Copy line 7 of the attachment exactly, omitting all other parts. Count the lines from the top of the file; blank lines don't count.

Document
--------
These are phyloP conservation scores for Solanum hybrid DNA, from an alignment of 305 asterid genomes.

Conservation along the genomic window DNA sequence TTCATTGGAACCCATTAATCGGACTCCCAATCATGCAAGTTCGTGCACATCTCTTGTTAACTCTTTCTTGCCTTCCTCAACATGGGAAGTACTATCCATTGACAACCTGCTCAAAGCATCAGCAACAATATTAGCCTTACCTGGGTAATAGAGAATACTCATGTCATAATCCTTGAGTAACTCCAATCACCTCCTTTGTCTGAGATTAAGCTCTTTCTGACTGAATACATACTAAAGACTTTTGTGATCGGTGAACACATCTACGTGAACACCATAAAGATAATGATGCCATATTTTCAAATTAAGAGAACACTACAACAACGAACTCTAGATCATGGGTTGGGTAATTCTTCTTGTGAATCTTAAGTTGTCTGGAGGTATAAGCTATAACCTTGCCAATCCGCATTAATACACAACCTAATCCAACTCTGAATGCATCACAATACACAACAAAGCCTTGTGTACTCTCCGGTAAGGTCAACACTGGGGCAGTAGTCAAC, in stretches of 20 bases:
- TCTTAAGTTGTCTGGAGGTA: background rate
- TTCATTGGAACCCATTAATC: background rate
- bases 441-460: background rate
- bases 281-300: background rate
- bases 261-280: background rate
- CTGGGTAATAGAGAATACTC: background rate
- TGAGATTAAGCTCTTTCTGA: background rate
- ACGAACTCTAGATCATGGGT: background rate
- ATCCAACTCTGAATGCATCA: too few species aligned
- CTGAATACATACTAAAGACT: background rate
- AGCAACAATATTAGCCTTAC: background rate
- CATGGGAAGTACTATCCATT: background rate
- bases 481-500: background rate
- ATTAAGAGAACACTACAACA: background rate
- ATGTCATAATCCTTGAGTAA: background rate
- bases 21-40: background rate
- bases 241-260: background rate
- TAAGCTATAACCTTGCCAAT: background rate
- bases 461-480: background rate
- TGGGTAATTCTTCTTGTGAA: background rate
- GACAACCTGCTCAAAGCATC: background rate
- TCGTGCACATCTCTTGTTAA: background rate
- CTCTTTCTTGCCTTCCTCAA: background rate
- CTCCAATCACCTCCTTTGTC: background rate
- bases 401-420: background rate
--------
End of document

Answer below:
- bases 261-280: background rate